12 October 2017

Nigeria: The Shame of Federal Roads...(I)

editorial

The East-West road symbolises the tragedy of our peculiar political economy

In many respects, the criminal neglect and complacency over the East-West road is tragic. Awarded in 2006 to Setraco Group at the cost of $1.5billion by the administration of President Olusegun Obasanjo, the 338 kilometre road, which traverses seven states must have gulped twice or thrice the initial contract sum. What is even more tragic is that despite the fact that a son of the region which produces oil, the mainstay of the Nigerian economy, was president for five years, little or no efforts were made to complete this vital road.

The East-West road symbolises the tragedy of our peculiar political economy. It is literally the only project around which the Niger Delta Ministry was created with a specific regional name tag. And from inception, almost all the ministers manning the portfolio have been indigenes of the Niger Delta. Out of the 11 years that it has taken since the road contract was awarded, five years were under President Jonathan who hails from Bayelsa State, the heartland of the Ijaw nation. At every budget cycle in recent years, huge sums of money were voted for the road yet it remains an eyesore with commuters spending several hours every day in agony.

In our view, a combination of sickening corruption, crass incompetence and lack of enlightened self-interest by politicians should explain the fact that this road remains incomplete. It is the same combination that has marooned the Niger Delta Development Commission (NDDC) while the Niger Delta remains in a worse state than before it was established. Yet as things stand, to complete this important project and release the full economic potential of that part of the country, the federal government may have to set up a dedicated fund in the 2018 budget with a time bound extra-ministerial task force.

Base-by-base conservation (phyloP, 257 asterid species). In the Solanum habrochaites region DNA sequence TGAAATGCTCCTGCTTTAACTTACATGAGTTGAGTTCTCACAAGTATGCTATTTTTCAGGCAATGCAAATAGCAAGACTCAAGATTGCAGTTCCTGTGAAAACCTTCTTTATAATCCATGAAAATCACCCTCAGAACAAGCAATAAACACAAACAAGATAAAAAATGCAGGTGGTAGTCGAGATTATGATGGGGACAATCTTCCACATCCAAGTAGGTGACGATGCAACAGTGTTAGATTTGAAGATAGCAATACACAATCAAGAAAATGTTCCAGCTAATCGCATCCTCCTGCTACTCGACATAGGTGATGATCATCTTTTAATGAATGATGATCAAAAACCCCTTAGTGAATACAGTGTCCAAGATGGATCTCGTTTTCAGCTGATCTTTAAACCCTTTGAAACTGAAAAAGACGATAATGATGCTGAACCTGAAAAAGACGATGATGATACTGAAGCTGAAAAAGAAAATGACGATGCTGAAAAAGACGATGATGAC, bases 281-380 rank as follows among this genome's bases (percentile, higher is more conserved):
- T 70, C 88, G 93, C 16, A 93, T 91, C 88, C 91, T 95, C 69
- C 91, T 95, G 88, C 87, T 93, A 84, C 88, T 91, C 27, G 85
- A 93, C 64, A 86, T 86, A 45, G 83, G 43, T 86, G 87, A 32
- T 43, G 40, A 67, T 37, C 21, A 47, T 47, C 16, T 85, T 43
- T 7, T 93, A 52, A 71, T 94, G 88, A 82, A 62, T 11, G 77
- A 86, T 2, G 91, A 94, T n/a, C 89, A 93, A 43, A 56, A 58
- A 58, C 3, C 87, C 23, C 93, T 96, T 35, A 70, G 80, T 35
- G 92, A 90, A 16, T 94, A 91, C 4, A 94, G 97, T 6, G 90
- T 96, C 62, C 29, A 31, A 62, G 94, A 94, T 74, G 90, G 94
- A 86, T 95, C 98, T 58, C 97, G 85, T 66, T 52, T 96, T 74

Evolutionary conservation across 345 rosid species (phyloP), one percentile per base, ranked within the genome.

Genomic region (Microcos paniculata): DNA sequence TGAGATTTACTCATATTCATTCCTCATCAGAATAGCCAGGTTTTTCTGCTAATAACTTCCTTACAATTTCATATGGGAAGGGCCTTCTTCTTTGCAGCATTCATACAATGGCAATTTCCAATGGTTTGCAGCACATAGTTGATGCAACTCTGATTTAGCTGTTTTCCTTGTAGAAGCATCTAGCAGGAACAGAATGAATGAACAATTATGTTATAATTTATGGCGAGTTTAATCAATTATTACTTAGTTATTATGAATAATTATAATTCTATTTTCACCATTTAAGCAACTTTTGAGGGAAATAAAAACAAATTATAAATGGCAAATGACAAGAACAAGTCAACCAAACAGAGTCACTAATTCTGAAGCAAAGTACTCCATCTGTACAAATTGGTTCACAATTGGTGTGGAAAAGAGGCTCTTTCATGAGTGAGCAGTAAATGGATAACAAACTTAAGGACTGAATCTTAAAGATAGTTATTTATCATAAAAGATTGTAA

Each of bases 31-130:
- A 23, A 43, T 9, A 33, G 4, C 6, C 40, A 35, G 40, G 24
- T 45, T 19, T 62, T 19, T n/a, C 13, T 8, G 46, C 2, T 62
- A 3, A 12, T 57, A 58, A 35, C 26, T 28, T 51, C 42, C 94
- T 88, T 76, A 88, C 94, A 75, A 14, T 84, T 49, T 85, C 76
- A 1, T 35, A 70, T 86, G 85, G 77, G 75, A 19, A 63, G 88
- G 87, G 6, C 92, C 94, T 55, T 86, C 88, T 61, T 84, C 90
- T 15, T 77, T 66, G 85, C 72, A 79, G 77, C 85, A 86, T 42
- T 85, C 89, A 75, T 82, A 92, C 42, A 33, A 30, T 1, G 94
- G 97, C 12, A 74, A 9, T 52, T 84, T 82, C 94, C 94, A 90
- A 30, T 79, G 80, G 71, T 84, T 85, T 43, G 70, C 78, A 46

While lamenting the terrible state of the Eleme Refinery junction section of the road recenlty, the NDDC Managing Director, Mr Nsima Ekere said: "It is so bad that a 10-minute journey on that axis now takes three hours. That section of the road has failed and we will get contractors to the site immediately." He said that over N70 billion was needed to complete the road. But there are questions as to where the money would be sourced, especially when the talk is about the private sector. Which private lender will put their money on such a bottomless financial pit? Besides, under what arrangement would the road be handed over to a private concern after the hundreds of billions of naira already expended by the federal government?

However, beyond the East-West road, there is an urgent need to find a solution to the deplorable conditions of most of the nation's highways. From the Eastern part of the country to the West and the North, travelling by road is now a major nightmare as journeys that should ordinarily not exceed three to four hours become a whole day of horrific experience. The roads have also become such a danger that in the last five months, the rate of daily carnage has become a major cause for concern.

Yet, it is not just that most of these roads are so impassable that is disturbing, it is the fact that the dangerous spots along them have also become convenient operating centres for highway robbers who lay siege on unsuspecting motorists and other road users. This is aside the notorious fact that the poor state of these roads hampers economic activities as several tonnes of farm produce and other products cannot be transported either to the markets or to areas where they are needed.

To be concluded tomorrow

Nigeria

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